Helen B. Johnson died on May 20, 2020, in Brunswick, Maine.
(The following notice was shared by President Rose on June 5, 2020)
To faculty and staff,
I am sorry to report that Helen B. Johnson, registrar emerita of the College, passed away on May 20, 2020, at the age of ninety-nine. As reported in the Portland Press Herald, “the cause was a life well lived and unrelated to COVID-19.”
Helen was held in high esteem by generations of alumni and faculty for her quiet efficiency, for her attention to detail, and for her genuine concern for the welfare of students and alumni. As Bowdoin’s registrar for thirty-two years, she enrolled first-year students, fielded questions about grades from anxious students, and provided transcripts for alumni who were applying for jobs or for admission to advanced degree programs.
Helen was born on January 19, 1921, in Providence, Rhode Island, the daughter of Henry Lincoln Johnson of the Class of 1907 and Mary Buffum Johnson. She moved to Brunswick in 1927, when her father accepted the position of college physician. Growing up in the shadow of the College, Helen sat atop the lions at the entrance to the Walker Art Building, watched the bonfire rallies before football games, and came to know and love Bowdoin.
She graduated from St. Margaret’s School in Waterbury, Connecticut, and attended Colby Junior College for Women in New Hampshire and Connecticut College for Women. After working as a clerk in the Brunswick Craft Shop for two years, she was hired as a receptionist at the College in 1943. In 1946–1947, she was secretary to the dean, and she was then appointed as registrar, a position she held until her retirement in 1979. She was elected vice president of the New England Association of Collegiate Registrars & Admissions Officers in 1957, and she served as the organization’s president in 1958.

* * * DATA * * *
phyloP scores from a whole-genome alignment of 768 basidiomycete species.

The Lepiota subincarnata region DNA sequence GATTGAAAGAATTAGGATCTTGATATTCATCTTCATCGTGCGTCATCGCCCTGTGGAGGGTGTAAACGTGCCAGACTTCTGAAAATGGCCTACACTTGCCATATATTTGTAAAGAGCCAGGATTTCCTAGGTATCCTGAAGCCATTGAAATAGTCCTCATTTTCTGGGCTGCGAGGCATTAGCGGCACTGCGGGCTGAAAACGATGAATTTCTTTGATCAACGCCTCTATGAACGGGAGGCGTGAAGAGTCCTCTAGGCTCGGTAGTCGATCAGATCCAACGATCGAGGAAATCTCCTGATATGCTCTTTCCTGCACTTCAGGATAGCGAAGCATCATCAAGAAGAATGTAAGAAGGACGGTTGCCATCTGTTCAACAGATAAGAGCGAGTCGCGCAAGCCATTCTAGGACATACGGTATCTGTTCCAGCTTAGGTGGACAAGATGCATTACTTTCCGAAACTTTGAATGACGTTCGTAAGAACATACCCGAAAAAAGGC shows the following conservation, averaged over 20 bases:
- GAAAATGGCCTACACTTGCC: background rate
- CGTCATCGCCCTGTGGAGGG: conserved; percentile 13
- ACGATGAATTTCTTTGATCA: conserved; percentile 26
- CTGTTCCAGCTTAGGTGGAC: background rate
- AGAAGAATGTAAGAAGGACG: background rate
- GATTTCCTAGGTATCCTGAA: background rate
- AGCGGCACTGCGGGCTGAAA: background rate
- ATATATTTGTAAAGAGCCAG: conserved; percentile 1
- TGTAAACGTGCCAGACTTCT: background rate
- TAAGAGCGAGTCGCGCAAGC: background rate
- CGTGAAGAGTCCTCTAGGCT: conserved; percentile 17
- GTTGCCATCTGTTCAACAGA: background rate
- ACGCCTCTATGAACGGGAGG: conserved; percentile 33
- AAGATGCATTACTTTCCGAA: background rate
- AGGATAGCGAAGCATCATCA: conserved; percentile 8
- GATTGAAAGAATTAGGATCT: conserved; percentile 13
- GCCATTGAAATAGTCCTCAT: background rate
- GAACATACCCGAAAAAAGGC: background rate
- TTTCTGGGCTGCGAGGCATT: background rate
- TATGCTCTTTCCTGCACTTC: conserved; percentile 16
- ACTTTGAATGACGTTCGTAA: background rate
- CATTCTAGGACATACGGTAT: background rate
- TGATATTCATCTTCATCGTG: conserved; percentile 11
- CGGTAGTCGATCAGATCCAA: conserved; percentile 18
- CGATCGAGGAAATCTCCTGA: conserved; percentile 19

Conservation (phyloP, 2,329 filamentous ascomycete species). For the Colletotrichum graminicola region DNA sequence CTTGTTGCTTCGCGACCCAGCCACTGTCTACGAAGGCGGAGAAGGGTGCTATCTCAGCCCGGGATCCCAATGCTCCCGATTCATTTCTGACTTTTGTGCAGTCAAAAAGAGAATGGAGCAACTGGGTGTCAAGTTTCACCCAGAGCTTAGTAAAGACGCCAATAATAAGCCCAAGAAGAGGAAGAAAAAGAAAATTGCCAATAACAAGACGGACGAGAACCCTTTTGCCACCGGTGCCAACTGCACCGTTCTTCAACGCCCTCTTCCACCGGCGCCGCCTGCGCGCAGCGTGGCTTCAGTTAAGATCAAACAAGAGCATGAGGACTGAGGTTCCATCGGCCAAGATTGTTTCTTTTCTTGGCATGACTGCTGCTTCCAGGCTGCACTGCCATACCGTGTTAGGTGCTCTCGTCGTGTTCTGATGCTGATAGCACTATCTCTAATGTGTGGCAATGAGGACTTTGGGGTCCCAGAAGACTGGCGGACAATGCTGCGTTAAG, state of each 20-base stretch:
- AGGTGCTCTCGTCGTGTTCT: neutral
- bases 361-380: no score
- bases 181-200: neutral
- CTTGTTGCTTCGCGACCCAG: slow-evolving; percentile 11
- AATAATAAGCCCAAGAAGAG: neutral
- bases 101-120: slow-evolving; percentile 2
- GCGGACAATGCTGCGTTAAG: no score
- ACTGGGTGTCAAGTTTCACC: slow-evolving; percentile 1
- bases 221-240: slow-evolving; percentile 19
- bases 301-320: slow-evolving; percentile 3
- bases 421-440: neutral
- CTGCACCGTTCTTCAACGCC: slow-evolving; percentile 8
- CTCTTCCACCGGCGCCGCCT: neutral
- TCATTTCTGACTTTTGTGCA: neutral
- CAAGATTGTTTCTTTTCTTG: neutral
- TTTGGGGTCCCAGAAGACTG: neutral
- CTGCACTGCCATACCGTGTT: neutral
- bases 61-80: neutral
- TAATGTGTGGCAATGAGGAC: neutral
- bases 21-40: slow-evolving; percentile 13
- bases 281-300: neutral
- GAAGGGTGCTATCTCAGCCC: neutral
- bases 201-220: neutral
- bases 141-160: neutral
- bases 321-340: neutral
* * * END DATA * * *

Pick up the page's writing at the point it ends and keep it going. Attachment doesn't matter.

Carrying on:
Helen was an active member of the local community, serving as chief clerk of the Brunswick Civil Defense & Public Safety organization from 1953 to 1958, and was a corporator and trustee of the Regional Memorial Hospital.
She received Bowdoin’s Alumni Award for Faculty and Staff in 1978. The citation read, in part, “You have demonstrated keen organizational skills and strict adherence to the standards of your demanding profession. Yet, you have always recognized that your position goes beyond transcripts and sheepskins—that dealing with students and faculty members brings out the very human qualities of cooperation, understanding, and patience, which you have shared with generations of Bowdoin students and alumni so effectively.” Upon her retirement in 1979, Helen was made an honorary member of the Bowdoin Alumni Association. The Class of 1958 also counts her as an honorary member. Helen established the Henry Lincoln Johnson Scholarship Fund at the College in 1987.
Helen was predeceased by her two brothers, Lincoln and Robert; a niece, Mary; and by Sophie Dubreuil, with whom she lived in Brunswick for seventy years. She is survived by nine nieces and nephews and their twenty-three children.
We share with them a sense of loss, but also an appreciation of her care and concern for family and members of the Bowdoin community and her love of dogs, travel, and photography.